To prepare for taking my first weaving class, I got several books to learn weaving
terms. I'm so glad that I did! If you can't tell warp from weft, you're
I teach children to remember it this way:
Weft goes right and left.
Warp goes up and down like a harp.
A loom holds the warp tight and straight so that you can weave the weft from hand to hand. A shuttle carries the weft. The space the shuttle passes through is called the shed.
Parts of a Loom
- Apron Rod
- The rod where the warp is tied onto the loom. The one in back is attached to the warp beam. The one in front is attached to the cloth beam.
- Back Beam
- The bar the warp passes over from the warp beam to reach the harnesses straight.
- The heavy weaver's rod used to push the rows of weft threads together.
- A pedal used to release the tension in the warp beam.
- Breast Beam
- The bar the newly woven cloth passes over after being beaten and as it winds down to the cloth beam.
- The central part of a loom where the harnesses are located.
- Slots in the reed, given as a number per inch.
- Cloth Beam
- Next to the weaver where the newly woven fabric is wound. Usually held tight by a ratchet brake.
- Frame carrying the warp threads through heddles to create a pattern. Also known as a shaft. Usually controlled by foot treadles or hand levers.
- A metal or string piece with an eye for the warp. Heddles hang on the harness.
- The piece with slots for separating warp threads.
- See harness.
- Cords connecting the foot treadles to the harnesses. Displayed on the weaving draft.
- Warp Beam
- At the back of the loom where the unused warp is wound. Usually tightened with a crank and held tight by a friction brake.
- Bobbin Winder
- Used to wind bobbins of yarn for shuttles.
- Corrugated Cardboard
- Rolled between the layers of warp around the warp beam.
- A chart that communicates the weaving pattern to the weaver.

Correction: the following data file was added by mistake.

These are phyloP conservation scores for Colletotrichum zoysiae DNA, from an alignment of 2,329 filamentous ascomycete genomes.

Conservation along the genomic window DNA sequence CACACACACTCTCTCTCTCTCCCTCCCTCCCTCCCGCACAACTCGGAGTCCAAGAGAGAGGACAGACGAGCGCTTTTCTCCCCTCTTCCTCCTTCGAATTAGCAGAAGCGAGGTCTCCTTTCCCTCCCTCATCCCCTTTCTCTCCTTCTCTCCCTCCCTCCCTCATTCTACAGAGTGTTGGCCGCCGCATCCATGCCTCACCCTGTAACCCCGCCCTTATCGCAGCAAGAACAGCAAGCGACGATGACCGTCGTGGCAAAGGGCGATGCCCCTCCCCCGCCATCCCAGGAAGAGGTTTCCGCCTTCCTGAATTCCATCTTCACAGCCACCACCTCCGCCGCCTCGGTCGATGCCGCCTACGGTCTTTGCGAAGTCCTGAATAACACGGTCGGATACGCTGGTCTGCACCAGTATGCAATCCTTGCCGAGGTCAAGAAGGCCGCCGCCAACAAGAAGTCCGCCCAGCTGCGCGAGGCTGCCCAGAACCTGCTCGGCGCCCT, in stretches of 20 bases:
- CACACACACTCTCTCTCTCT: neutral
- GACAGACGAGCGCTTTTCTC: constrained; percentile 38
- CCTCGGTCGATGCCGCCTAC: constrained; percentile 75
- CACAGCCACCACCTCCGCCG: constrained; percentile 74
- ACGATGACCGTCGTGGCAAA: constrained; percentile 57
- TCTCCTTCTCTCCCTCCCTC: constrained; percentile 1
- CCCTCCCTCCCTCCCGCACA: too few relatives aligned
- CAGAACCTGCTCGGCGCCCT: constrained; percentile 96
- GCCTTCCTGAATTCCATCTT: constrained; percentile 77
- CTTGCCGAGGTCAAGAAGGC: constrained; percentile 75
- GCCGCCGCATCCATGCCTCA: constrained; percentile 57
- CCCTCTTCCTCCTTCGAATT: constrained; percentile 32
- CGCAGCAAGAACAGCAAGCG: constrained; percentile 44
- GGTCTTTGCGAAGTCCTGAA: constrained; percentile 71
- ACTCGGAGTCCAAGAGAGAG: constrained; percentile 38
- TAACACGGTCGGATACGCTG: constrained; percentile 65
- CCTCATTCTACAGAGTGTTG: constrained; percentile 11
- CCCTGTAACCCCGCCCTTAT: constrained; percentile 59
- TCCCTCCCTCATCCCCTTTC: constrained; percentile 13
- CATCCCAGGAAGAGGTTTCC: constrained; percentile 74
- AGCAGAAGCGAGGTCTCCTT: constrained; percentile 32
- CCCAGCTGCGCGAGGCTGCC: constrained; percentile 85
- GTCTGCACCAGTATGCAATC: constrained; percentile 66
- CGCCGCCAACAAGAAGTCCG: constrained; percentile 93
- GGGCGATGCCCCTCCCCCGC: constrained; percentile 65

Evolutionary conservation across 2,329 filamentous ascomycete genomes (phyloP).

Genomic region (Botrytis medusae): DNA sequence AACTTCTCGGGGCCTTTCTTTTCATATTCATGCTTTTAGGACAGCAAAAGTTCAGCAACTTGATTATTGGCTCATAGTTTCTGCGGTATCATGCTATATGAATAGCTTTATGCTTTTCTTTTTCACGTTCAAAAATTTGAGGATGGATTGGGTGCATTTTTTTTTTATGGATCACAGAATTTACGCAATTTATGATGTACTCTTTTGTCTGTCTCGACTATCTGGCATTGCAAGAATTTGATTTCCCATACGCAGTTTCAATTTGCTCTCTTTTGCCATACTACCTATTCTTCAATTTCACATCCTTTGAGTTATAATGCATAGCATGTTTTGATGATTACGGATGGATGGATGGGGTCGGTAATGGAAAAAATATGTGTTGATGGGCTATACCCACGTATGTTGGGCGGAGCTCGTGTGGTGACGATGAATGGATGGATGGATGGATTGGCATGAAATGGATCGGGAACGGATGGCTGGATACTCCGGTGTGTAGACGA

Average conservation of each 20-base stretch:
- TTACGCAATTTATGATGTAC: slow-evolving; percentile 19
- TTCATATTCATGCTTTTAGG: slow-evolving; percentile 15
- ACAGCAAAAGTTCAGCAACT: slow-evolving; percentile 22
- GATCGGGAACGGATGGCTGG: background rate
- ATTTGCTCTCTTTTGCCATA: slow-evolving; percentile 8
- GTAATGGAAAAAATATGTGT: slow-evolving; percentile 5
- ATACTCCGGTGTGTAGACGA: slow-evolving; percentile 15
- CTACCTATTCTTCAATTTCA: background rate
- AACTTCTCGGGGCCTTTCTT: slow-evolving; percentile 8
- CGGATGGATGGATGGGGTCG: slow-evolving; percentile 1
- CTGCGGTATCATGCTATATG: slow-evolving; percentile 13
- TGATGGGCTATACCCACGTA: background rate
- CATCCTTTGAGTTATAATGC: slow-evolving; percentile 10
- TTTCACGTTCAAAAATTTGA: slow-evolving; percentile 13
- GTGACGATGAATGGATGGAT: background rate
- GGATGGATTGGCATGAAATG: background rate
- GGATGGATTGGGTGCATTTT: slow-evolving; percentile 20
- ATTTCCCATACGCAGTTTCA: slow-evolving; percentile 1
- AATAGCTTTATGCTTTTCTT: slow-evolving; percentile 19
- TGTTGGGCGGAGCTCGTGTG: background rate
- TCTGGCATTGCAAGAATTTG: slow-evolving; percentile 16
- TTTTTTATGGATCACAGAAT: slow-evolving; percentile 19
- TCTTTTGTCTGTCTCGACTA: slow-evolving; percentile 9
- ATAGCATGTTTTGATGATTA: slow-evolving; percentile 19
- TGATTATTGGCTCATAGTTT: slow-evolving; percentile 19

- Heddle Hook
- Used to pull yarn through the heddles.
- Lease Sticks
- Used for holding the cross when warping the loom from front to back.
- Used when warping from back to front.
- Sley Hook
- Used for sleying the reed, which means threading the dents.
- A stretcher used to keep the weaving width consistent.
- Toilet Paper
- A filler and spacer for evening out the warp when starting to weave or leaving room for fringe between woven pieces.
- Umbrella Swift
- See the umbrella swift page.
- Warping Board
- A frame with pegs to help you measure out warp lengths quickly.
Other Weaving Terms
- A figure 8 made on the warping board to help keep threads in order for sleying the reed.
- Pulling in at the selvedges to give a different fabric width than the warp width on the loom.
- Ends per inch. A measurement for the number of pieces of warp yarn in a weaving. Also referred to as the warp sett.
- The edge of the fabric just created by the last weft shot.
- Picks per inch. A measurement for the number of pieces of weft yarn in a weaving.
- The sides of the fabric where there are no warp ends.
- Another way of discussing the e.p.i.
- One pass of the weft through the shed, also known as a pick.
- Sleying the Reed
- Threading the dents.
- The length of yarn absorbed by curving into the other threads to create the weave. You have to allow for take-up when calculating weaving size and finished size.
- Warping the Loom
- Attaching the warp by sleying the reed and threading the heddles.
For more weaving terms and vocabulary, take a look at the types of weaving looms, weaving shuttles, and weaving patterns.
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